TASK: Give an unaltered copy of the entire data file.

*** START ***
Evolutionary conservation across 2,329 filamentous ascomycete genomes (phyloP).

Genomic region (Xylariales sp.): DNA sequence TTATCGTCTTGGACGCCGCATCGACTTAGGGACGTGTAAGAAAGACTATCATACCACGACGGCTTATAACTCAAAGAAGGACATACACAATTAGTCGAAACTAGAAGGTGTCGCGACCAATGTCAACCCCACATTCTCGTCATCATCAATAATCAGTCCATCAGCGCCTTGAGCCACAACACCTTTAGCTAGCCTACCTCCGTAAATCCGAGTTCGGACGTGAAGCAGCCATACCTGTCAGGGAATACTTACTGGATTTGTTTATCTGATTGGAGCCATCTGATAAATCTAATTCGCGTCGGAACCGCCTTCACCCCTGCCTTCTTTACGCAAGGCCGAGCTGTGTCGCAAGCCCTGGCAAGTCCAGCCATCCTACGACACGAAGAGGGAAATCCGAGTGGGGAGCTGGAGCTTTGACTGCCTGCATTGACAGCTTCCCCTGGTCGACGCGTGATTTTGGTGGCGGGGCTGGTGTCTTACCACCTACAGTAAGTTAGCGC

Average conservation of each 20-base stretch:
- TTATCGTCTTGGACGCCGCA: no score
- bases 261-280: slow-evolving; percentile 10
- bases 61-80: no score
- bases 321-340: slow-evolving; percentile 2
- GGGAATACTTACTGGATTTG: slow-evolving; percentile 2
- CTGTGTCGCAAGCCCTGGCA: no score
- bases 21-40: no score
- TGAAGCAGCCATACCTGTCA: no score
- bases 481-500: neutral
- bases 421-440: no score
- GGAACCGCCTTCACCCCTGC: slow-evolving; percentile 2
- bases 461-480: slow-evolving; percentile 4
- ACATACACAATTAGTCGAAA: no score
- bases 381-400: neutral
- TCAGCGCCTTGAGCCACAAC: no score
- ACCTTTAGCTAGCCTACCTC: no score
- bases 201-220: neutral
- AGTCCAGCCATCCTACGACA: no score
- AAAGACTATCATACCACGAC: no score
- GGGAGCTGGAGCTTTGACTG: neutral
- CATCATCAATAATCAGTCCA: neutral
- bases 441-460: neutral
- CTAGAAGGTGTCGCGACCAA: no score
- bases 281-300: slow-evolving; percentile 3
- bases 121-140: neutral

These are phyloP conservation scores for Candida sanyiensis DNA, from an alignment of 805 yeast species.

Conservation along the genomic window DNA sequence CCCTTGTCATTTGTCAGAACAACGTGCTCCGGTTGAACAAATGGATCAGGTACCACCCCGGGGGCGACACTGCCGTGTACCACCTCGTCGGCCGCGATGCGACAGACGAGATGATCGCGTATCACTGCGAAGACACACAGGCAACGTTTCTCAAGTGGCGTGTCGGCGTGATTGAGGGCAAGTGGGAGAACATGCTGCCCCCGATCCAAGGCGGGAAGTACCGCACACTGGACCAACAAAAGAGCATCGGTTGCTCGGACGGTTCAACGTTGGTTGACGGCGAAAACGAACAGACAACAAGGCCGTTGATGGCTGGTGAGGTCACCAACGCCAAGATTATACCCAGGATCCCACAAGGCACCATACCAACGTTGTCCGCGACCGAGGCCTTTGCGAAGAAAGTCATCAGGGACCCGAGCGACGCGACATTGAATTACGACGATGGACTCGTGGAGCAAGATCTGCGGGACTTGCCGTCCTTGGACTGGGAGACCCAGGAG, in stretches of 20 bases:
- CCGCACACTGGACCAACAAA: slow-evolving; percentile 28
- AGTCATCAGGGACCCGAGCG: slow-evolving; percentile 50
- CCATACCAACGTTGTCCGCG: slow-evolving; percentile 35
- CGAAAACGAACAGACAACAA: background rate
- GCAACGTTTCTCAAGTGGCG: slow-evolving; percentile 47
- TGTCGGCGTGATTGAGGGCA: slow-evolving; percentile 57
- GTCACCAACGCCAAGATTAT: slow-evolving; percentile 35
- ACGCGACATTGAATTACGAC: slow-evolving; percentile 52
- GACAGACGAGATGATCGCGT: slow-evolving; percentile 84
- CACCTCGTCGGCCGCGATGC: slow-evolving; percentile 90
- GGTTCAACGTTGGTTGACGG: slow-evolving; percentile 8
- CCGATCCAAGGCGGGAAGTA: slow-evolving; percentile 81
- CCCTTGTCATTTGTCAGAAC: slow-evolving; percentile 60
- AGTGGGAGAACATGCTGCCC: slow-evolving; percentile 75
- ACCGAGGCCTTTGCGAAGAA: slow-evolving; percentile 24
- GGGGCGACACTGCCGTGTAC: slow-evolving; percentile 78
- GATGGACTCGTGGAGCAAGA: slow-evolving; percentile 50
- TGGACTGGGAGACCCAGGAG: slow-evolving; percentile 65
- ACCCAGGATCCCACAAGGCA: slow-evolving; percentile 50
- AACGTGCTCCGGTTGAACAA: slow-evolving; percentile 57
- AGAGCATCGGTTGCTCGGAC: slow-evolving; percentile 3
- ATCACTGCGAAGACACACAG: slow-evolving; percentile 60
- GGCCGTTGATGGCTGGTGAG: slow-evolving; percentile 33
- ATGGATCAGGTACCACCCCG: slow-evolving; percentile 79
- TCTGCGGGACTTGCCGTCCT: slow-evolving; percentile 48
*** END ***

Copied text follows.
Evolutionary conservation across 2,329 filamentous ascomycete genomes (phyloP).

Genomic region (Xylariales sp.): DNA sequence TTATCGTCTTGGACGCCGCATCGACTTAGGGACGTGTAAGAAAGACTATCATACCACGACGGCTTATAACTCAAAGAAGGACATACACAATTAGTCGAAACTAGAAGGTGTCGCGACCAATGTCAACCCCACATTCTCGTCATCATCAATAATCAGTCCATCAGCGCCTTGAGCCACAACACCTTTAGCTAGCCTACCTCCGTAAATCCGAGTTCGGACGTGAAGCAGCCATACCTGTCAGGGAATACTTACTGGATTTGTTTATCTGATTGGAGCCATCTGATAAATCTAATTCGCGTCGGAACCGCCTTCACCCCTGCCTTCTTTACGCAAGGCCGAGCTGTGTCGCAAGCCCTGGCAAGTCCAGCCATCCTACGACACGAAGAGGGAAATCCGAGTGGGGAGCTGGAGCTTTGACTGCCTGCATTGACAGCTTCCCCTGGTCGACGCGTGATTTTGGTGGCGGGGCTGGTGTCTTACCACCTACAGTAAGTTAGCGC

Average conservation of each 20-base stretch:
- TTATCGTCTTGGACGCCGCA: no score
- bases 261-280: slow-evolving; percentile 10
- bases 61-80: no score
- bases 321-340: slow-evolving; percentile 2
- GGGAATACTTACTGGATTTG: slow-evolving; percentile 2
- CTGTGTCGCAAGCCCTGGCA: no score
- bases 21-40: no score
- TGAAGCAGCCATACCTGTCA: no score
- bases 481-500: neutral
- bases 421-440: no score
- GGAACCGCCTTCACCCCTGC: slow-evolving; percentile 2
- bases 461-480: slow-evolving; percentile 4
- ACATACACAATTAGTCGAAA: no score
- bases 381-400: neutral
- TCAGCGCCTTGAGCCACAAC: no score
- ACCTTTAGCTAGCCTACCTC: no score
- bases 201-220: neutral
- AGTCCAGCCATCCTACGACA: no score
- AAAGACTATCATACCACGAC: no score
- GGGAGCTGGAGCTTTGACTG: neutral
- CATCATCAATAATCAGTCCA: neutral
- bases 441-460: neutral
- CTAGAAGGTGTCGCGACCAA: no score
- bases 281-300: slow-evolving; percentile 3
- bases 121-140: neutral

These are phyloP conservation scores for Candida sanyiensis DNA, from an alignment of 805 yeast species.

Conservation along the genomic window DNA sequence CCCTTGTCATTTGTCAGAACAACGTGCTCCGGTTGAACAAATGGATCAGGTACCACCCCGGGGGCGACACTGCCGTGTACCACCTCGTCGGCCGCGATGCGACAGACGAGATGATCGCGTATCACTGCGAAGACACACAGGCAACGTTTCTCAAGTGGCGTGTCGGCGTGATTGAGGGCAAGTGGGAGAACATGCTGCCCCCGATCCAAGGCGGGAAGTACCGCACACTGGACCAACAAAAGAGCATCGGTTGCTCGGACGGTTCAACGTTGGTTGACGGCGAAAACGAACAGACAACAAGGCCGTTGATGGCTGGTGAGGTCACCAACGCCAAGATTATACCCAGGATCCCACAAGGCACCATACCAACGTTGTCCGCGACCGAGGCCTTTGCGAAGAAAGTCATCAGGGACCCGAGCGACGCGACATTGAATTACGACGATGGACTCGTGGAGCAAGATCTGCGGGACTTGCCGTCCTTGGACTGGGAGACCCAGGAG, in stretches of 20 bases:
- CCGCACACTGGACCAACAAA: slow-evolving; percentile 28
- AGTCATCAGGGACCCGAGCG: slow-evolving; percentile 50
- CCATACCAACGTTGTCCGCG: slow-evolving; percentile 35
- CGAAAACGAACAGACAACAA: background rate
- GCAACGTTTCTCAAGTGGCG: slow-evolving; percentile 47
- TGTCGGCGTGATTGAGGGCA: slow-evolving; percentile 57
- GTCACCAACGCCAAGATTAT: slow-evolving; percentile 35
- ACGCGACATTGAATTACGAC: slow-evolving; percentile 52
- GACAGACGAGATGATCGCGT: slow-evolving; percentile 84
- CACCTCGTCGGCCGCGATGC: slow-evolving; percentile 90
- GGTTCAACGTTGGTTGACGG: slow-evolving; percentile 8
- CCGATCCAAGGCGGGAAGTA: slow-evolving; percentile 81
- CCCTTGTCATTTGTCAGAAC: slow-evolving; percentile 60
- AGTGGGAGAACATGCTGCCC: slow-evolving; percentile 75
- ACCGAGGCCTTTGCGAAGAA: slow-evolving; percentile 24
- GGGGCGACACTGCCGTGTAC: slow-evolving; percentile 78
- GATGGACTCGTGGAGCAAGA: slow-evolving; percentile 50
- TGGACTGGGAGACCCAGGAG: slow-evolving; percentile 65
- ACCCAGGATCCCACAAGGCA: slow-evolving; percentile 50
- AACGTGCTCCGGTTGAACAA: slow-evolving; percentile 57
- AGAGCATCGGTTGCTCGGAC: slow-evolving; percentile 3
- ATCACTGCGAAGACACACAG: slow-evolving; percentile 60
- GGCCGTTGATGGCTGGTGAG: slow-evolving; percentile 33
- ATGGATCAGGTACCACCCCG: slow-evolving; percentile 79
- TCTGCGGGACTTGCCGTCCT: slow-evolving; percentile 48